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What is the level of parent involvement in the education of these real or hypothetical students? Parent involvement is a top factor in successful student outcomes that is ignored here, possibly due to not liking to talk about accountability or perhaps due to not being able to easily coerce parenting with legislation. Strive for solutions to enable more parent involvement. Top findings, "Programs and interventions that engage families in supporting their children’s learning at home are linked to higher student achievement." Research on the impact of parental involvement is easy to find. Here's an excerpt the first one in a Google search, "What really works: major study findings "The SEDL [Southwest Educational Development Laboratory] report, A New Wave of Evidence, synthesizes research from 51 studies over the preceding decade to reach conclusions about the effect of parent involvement on student learning. While few of the studies were experimental or quasi-experimental in design and many were correlational or case studies, when synthesized, the report had positive findings. For example, SEDL found that students with involved parents, no matter their income or background, are more likely to: - Earn higher grades and test scores, and enroll in higher-level programs - Be promoted, pass their classes and earn credits - Attend school regularly - Have better social skills, show improved behavior and adapt well to school - Graduate and go on to post-secondary education "Nonetheless, when drilling down to determine what types of involvement work best, SEDL found one common factor: 'Programs and interventions that engage families in supporting their children’s learning at home are linked to higher student achievement.'”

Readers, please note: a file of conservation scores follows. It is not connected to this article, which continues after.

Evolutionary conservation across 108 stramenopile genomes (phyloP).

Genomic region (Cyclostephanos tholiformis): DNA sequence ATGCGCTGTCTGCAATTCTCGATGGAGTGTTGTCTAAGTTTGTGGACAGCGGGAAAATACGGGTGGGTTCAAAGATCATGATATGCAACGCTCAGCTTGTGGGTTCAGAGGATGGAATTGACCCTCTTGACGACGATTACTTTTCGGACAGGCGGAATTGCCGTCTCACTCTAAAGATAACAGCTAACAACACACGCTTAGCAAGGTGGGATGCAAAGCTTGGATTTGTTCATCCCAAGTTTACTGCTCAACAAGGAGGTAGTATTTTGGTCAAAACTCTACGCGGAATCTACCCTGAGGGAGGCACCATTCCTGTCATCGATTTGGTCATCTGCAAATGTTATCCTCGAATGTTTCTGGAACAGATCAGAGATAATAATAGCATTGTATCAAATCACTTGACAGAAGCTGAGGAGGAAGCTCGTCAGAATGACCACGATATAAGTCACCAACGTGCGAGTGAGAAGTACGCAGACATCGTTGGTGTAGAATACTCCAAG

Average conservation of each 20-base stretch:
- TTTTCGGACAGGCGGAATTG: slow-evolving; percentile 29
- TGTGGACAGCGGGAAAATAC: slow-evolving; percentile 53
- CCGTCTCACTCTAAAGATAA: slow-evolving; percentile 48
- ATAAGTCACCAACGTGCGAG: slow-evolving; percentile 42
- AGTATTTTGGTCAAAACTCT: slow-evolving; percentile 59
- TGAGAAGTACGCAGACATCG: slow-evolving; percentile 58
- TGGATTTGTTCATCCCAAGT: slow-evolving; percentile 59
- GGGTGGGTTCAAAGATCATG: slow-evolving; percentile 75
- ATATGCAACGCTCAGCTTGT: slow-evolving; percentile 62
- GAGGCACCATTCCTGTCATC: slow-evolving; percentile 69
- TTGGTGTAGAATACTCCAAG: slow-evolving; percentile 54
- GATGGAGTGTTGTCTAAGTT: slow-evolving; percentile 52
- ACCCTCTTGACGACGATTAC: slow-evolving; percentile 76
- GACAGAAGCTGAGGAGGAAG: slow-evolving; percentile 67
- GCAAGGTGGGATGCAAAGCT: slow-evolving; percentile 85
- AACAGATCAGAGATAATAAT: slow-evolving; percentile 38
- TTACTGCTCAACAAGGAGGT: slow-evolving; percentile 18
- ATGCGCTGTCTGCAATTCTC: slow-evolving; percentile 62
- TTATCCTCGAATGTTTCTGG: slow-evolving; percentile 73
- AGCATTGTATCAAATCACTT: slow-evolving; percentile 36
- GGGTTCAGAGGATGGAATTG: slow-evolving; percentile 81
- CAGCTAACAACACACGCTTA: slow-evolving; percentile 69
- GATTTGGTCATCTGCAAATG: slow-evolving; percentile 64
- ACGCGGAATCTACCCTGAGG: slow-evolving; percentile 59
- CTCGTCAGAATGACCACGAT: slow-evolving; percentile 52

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"there is concern that online rental platforms, like Airbnb and VRBO, just might provide enough financial incentives to cause homeowners to switch long-term rentals to short-term vacation rentals." -- You are focusing on the WRONG cause. Have you seen the hurdles put in place for homeowners to "legalize" part of their own property to make it available to potential renters as "affordable housing?" I'd guess you would have a lame excuse that it must be very difficult for homeowners to make part of their home available to rent with some twisted story of how it helps poor people. Focus on the bigger problem of making it easier to create legal rental space. Our city needs less intrusion from the city counsel not more regulation.
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Jan 24, 2016